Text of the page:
Harissa: the Tunisia hot sauce common to all of North Africa, it will bring both heat and flavor to those tagines and other middle-eastern dishes, prefect for hot summer nights or a taste of the exotic at any time of the year. It can be found in specialty shops, and of course, in ethnic grocery stores. In those shop, expect to find their home brew (and far superior mix), but you'll probably have to use it fairly fast. It is also conveniently found in resealable tubes, just like toothpaste. Don't mix them up, unless you feel like playing a nasty prank on your hungover roommate.

Pesto: going on a milder streak here, we're looking at an essential Italian staple for the magical quick-fix when a simple, yet flavorful sauce is needed. Essentially a fresh basil and olive oil mix, with the essential parmegiano and pine nuts. Unless you love arguments, don't ask Italians which one is the best, every nonna has her secret recipe blend that is, of course, the best. Tho its fun to see them argue about it. Pesto can be fragile, so once that the jar is opened, keep it in the fridge and make sure that there is always a layer of olive oil on top, it acts as a sealing cap and prevents mold.

Besides the ready to use concoction, there's a few others that don't quite fit in the other basics categories, but that you should have on hand because of their versatility and their usefulness.

Honey: honey is the old school sweetener, used since time immemorial to infuse a dish or drink with deliciousness that masks its otherwise bland nature. A spoonful of honey mixed in the cooking rice turns the dish into something far more appealing. It can also replace sugar in certain savory preparations where it's flavors would work in combination with the existing spices. And its great to have on hand to make tea more appealing and to treat a sore throat in winter.

Maple syrup: like honey it can be used as a sweetener (say for a Sunday morning coffee) or a flavor enhancer. Used sparingly, as I know that for most of you, its going to be hard to come by and/or expensive, but dont bother with so-called table syrup, its s terrible imitation.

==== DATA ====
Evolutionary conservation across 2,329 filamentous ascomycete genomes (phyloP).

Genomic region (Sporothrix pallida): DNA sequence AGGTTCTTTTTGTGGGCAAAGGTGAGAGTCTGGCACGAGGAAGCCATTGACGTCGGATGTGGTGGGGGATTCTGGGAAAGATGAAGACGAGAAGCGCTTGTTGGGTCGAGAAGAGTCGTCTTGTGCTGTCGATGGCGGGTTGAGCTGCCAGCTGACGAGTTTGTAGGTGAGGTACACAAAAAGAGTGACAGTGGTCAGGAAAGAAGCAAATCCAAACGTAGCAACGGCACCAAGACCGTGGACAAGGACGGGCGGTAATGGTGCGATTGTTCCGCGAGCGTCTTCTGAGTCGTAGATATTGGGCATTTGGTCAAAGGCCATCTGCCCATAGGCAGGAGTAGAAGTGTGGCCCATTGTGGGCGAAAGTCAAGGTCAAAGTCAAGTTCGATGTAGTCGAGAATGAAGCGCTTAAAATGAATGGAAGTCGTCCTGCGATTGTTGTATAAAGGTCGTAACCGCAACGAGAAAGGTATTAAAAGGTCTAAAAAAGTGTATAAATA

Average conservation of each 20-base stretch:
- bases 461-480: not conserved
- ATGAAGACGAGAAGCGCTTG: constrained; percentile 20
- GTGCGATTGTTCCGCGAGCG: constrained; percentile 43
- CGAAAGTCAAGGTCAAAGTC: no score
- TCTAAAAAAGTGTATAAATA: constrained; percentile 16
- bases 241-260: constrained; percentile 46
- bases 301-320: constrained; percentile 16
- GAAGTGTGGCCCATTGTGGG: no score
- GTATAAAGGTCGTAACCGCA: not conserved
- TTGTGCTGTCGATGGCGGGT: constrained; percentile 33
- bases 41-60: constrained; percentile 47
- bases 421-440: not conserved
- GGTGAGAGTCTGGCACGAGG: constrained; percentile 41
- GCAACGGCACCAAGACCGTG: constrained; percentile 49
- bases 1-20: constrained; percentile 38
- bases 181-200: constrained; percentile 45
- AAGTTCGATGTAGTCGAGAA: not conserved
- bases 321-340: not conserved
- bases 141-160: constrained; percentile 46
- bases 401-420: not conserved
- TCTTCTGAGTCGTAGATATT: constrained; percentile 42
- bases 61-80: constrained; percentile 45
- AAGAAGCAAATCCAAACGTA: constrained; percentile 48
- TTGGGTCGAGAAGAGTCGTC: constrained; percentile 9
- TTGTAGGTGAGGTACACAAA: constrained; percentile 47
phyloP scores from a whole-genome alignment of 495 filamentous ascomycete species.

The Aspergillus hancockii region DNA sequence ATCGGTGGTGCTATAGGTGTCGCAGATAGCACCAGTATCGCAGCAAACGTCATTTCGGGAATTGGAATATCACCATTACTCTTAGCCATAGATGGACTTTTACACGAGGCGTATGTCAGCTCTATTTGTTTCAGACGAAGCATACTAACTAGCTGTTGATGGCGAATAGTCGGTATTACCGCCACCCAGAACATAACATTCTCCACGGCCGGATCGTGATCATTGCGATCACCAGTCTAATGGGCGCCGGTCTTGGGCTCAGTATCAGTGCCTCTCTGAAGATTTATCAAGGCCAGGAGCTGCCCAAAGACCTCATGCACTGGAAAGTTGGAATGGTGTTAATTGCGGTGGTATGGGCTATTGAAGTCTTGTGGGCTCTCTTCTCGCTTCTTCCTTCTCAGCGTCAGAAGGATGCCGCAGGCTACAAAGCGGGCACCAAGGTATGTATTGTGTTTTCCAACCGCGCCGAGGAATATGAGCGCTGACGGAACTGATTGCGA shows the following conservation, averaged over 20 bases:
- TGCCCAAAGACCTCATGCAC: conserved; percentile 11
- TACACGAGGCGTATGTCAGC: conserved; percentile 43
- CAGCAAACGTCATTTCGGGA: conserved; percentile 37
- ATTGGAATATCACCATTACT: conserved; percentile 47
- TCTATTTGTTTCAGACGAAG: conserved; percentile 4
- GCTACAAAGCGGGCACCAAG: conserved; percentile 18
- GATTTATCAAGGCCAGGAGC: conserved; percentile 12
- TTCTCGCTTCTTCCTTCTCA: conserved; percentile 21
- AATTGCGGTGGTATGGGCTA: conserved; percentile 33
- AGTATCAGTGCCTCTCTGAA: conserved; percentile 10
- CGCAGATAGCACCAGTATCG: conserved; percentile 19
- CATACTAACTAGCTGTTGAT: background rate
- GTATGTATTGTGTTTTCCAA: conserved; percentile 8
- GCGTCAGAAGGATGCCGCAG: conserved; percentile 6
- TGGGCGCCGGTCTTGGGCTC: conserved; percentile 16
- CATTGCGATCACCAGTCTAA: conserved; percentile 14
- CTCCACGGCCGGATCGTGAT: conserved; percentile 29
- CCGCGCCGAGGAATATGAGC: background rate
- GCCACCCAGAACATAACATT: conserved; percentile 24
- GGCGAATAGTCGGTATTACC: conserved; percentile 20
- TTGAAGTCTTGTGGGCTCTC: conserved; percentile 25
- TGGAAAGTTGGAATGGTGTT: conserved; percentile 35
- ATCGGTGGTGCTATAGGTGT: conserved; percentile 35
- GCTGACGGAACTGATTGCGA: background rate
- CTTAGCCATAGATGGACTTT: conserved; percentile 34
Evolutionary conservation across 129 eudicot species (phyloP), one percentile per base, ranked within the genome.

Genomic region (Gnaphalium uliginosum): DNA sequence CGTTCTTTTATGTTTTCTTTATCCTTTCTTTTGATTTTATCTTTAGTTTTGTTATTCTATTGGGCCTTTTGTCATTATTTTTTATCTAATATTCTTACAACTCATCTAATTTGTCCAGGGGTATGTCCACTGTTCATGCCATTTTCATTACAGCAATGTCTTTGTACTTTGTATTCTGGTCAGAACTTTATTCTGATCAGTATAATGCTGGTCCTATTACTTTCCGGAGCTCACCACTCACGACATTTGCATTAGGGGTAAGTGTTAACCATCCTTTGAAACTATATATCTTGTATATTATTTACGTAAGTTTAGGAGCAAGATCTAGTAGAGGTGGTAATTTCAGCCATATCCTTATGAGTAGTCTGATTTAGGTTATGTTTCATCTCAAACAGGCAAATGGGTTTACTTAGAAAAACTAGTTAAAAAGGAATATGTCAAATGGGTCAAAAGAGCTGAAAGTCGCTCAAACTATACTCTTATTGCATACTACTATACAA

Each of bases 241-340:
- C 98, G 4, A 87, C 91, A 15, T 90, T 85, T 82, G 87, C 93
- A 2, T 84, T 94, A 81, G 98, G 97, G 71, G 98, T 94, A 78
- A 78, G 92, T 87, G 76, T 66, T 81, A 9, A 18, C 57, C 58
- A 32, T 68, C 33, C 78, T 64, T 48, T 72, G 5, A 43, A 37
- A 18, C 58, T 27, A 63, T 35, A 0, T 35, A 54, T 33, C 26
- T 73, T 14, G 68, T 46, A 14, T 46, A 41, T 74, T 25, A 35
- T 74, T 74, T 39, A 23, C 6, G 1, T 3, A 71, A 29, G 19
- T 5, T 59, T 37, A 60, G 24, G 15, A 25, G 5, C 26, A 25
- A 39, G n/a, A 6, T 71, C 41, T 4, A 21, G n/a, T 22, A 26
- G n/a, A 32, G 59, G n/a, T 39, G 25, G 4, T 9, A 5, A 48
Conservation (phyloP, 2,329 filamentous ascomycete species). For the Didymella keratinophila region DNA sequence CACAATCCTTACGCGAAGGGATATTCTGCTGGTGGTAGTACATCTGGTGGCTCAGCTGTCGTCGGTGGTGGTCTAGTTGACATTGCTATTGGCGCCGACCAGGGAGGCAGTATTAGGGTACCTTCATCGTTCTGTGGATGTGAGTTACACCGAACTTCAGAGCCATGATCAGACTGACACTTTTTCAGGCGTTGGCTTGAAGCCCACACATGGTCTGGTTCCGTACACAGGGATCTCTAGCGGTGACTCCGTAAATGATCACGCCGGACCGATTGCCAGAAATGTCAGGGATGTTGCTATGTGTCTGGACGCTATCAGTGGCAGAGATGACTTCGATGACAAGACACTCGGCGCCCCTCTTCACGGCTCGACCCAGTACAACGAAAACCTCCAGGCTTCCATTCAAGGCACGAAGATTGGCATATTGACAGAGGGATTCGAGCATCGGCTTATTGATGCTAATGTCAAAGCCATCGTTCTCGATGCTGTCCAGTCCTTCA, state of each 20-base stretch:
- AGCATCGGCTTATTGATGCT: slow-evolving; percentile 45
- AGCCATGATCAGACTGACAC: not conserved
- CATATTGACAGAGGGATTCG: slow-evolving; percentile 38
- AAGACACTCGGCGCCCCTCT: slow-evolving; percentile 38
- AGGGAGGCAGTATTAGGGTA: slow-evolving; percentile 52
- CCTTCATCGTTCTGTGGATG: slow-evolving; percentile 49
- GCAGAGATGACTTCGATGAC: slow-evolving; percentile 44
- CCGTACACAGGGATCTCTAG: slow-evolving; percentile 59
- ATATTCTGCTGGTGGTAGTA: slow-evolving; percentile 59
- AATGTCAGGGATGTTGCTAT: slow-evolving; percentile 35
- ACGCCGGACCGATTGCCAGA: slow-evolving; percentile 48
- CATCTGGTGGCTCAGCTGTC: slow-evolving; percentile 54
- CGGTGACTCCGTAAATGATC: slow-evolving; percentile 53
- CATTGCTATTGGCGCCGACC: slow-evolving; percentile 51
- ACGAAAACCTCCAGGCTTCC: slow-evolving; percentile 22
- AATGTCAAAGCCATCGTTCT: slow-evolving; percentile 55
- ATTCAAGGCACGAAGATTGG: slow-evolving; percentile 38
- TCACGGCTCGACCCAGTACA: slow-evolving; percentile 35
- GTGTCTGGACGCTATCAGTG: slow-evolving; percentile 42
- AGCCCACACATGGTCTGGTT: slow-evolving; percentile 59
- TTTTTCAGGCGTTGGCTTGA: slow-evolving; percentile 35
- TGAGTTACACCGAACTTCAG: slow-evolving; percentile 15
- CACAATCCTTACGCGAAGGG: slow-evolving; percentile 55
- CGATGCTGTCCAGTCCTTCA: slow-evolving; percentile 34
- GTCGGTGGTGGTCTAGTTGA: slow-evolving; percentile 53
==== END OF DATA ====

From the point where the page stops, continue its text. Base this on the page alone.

Dried vegetables: a convenient mixture that comes in several varieties, useful for flavoring rice and to create quick soups from scratch. Treat it like flavoring herbs and use moderately if you want to stretch your supplies.

Vanilla: get the real stuff, not the artificial junk, even if its cheaper. A few drops are enough to either flavor directly, or enhance the flavor of many sweet dishes and baked goods. While you could got for the beans, they are rather on the pricey side, but if you feel that its the only way to go, then by all means, go for it, but use it smartly. The pods can be used to infuse a couple of times, so make sure that you keep them in an airtight container in the fridge after use.

Corn starch: not a flavor component, but a thickener. Its a quick way to thicken a sauce, to make a milk pudding and is pretty essential to Chinese cuisine. It is used in the marinade to help thicken the sauce, but also to make the flavors stick to the meats.

Toasted flour: basically, this is wheat flour that got toasted to a brown color. It is used to add color and flavor to sauces and gravy. Not essential, but useful to anybody who likes some delicious gravy or darker sauces

Bouillon cubes: they come in a variety of flavors and are a useful way to have stock at hand even if you have limited freezer space or cannot be bothered to make your own stock. Its a base, so you'll have to add some flavorings to that, but it takes little to turn a basic chicken or vegetable bouillon into a delicious soup. Think or your basic Ramen for example...

Once that you've got your flavors down, you turn the bland into the extraordinary, which is great relief to the down and out. With some practice, you'll start saving money, simply because when you'll eat your takeouts, it will be so below what you can make at home that you wont bother much and just whip out your own meals. And if you still have access to cheap and delicious eats, then congratulations, you are lucky buggers. Send us pictures and be happy.

For the rest of you, to your cutting boards and dish out!

Friday, June 10, 2011

Intermezzo

I'm taking a short break from the blog, as I am working on a few projects that are taking up some of my time. There should be a new post in a few days, so don't go thinking that I've dropped this work; there's loads of material yet to cover, so stay tuned!